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Laberge Group Holds First Official Tannersville Dissolution Public Meeting

Written By The Mountain Eagle on 4/19/24 | 4/19/24

It was a packed house in Tannersville. Photo by Max Oppen.

By Max Oppen

TANNERVILLE — On Monday evening, the Village of Tannersville and the Laberge Group, hired as dissolution consultants, convened a pivotal public meeting to discuss the prospect of dissolution. With the Village's fate hanging in the balance, residents gathered to glean insights and air concerns regarding this consequential decision.

Ben Syden, Vice President of Laberge Group, and Kathleen Rooney, Local Government Specialist for Laberge Group, elucidated the intricate facets of the dissolution process. Their hour-long presentation, punctuated with data and analysis, aimed to empower residents with the knowledge necessary to navigate this complex terrain.

Central to the discourse were the implications of dissolution on both the Village of Tannersville and the Town of Hunter. 

Syden said that prior to a Village dissolution vote, “We'll be providing information to the community on possible conditions of services, the impact on Village and Town property taxes, and what will happen to assets and liabilities." Laberge is responsible for coming up with a disposition plan for those assets, outlining which assets will be transferred to the Town and which assets will be sold at auction.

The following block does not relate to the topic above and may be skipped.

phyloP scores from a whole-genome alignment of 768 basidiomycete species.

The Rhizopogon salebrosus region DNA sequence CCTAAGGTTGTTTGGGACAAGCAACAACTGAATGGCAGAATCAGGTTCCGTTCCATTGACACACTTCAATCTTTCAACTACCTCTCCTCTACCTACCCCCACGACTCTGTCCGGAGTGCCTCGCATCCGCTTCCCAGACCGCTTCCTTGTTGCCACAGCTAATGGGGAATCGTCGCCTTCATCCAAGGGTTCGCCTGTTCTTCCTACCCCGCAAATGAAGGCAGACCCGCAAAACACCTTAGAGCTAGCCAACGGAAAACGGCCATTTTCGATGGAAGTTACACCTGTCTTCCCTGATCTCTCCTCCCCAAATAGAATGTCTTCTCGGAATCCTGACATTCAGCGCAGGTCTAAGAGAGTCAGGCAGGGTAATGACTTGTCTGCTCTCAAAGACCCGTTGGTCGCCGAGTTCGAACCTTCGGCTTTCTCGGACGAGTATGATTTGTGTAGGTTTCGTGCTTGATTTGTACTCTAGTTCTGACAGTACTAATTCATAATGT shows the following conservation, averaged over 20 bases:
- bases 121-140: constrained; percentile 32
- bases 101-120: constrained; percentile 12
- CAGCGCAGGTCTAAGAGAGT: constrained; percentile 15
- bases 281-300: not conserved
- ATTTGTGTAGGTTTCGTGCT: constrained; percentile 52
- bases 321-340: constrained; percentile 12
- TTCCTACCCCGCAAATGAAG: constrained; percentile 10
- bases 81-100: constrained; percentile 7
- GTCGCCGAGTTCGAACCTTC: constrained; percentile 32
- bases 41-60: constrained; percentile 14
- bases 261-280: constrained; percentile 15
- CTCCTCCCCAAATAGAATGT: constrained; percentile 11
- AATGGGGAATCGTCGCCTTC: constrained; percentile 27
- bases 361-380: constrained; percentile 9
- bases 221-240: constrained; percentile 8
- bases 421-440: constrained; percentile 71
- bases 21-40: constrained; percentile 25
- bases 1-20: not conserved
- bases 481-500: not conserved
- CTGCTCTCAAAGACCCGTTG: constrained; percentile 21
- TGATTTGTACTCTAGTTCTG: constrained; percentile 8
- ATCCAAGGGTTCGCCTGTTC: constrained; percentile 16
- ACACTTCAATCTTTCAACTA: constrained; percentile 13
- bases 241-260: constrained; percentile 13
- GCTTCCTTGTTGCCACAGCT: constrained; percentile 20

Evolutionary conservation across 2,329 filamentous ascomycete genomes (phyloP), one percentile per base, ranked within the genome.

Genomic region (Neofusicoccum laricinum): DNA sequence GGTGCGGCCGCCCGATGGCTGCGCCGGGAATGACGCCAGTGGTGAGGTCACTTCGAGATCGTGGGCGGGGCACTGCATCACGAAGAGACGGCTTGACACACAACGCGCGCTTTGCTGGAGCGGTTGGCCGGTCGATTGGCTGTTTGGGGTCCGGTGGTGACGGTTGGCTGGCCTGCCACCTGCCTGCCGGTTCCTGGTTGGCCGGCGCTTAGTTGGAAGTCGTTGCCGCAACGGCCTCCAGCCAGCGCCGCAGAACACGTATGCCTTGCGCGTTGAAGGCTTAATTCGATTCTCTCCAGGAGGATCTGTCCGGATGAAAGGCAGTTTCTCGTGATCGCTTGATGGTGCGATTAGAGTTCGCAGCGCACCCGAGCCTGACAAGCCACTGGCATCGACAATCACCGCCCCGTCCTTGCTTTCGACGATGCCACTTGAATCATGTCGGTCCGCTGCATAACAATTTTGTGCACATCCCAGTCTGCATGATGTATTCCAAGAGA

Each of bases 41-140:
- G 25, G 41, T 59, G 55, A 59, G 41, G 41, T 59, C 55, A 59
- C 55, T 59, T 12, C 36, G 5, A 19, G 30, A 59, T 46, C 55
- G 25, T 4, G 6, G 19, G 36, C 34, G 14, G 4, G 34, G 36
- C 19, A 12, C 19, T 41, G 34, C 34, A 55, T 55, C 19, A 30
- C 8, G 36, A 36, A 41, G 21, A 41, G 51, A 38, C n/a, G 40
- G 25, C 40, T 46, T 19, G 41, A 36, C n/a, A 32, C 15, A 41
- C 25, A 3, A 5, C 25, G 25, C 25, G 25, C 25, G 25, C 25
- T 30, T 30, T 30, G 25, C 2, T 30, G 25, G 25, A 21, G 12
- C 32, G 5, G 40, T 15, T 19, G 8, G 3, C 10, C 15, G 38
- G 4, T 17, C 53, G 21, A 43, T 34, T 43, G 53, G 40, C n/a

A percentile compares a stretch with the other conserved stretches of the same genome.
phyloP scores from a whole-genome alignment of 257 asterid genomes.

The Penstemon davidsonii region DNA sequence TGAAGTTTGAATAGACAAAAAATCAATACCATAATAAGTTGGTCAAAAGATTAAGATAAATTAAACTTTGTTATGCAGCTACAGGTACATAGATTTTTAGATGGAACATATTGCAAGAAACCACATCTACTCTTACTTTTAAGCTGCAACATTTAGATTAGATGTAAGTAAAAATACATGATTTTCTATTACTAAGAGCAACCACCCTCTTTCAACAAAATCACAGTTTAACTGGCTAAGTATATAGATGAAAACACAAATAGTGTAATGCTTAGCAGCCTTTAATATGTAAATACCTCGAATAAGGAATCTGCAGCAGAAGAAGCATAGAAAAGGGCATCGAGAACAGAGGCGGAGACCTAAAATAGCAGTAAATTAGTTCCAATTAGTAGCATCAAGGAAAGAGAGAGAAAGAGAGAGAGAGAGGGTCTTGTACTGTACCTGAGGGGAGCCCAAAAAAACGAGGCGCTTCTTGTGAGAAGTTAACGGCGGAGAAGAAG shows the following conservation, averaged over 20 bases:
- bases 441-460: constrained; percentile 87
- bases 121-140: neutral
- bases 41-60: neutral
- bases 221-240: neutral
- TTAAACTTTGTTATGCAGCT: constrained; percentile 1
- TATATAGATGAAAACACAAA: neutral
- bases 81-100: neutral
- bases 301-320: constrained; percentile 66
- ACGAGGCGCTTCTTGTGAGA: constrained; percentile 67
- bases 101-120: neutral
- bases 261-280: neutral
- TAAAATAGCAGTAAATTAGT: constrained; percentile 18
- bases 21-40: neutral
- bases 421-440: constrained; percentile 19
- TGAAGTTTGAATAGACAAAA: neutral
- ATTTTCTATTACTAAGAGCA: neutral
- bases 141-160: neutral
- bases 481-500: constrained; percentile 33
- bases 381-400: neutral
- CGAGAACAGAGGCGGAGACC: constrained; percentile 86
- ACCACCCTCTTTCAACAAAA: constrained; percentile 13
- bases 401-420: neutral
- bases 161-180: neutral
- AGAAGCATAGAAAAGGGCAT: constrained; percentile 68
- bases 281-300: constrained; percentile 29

Laberge has interviewed several Village department heads and will meet with Town officials in the coming weeks. Earlier reports discussed whether local officials or residents would sit on committees to discuss dissolution, but according to Village Mayor David Schneider it will be working groups, not committees, composed of both local officials and residents. 

Laberge’s Syden says issues folks are concerned about include government representation, Village identity, critical services like sewer and water rates, NYC Department of Environmental Protection sewer contracts, public works, fire services and code enforcement, grants, and continued investments in the Village's water system. 

The backdrop of New York State's Article 17-A, enacted in 2010, framed the discussion, delineating the legal framework for Village dissolution or consolidation. Tannersville's deliberate choice of a Board-initiated process instead of a petition signaled a measured approach, affording ample time for research, planning, and community engagement.

Syden, drawing upon Laberge Group's experience, said, "This marks the 15th or 16th government reorganization process we've facilitated." He added, "We want to develop a dissolution plan that safeguards your community identity."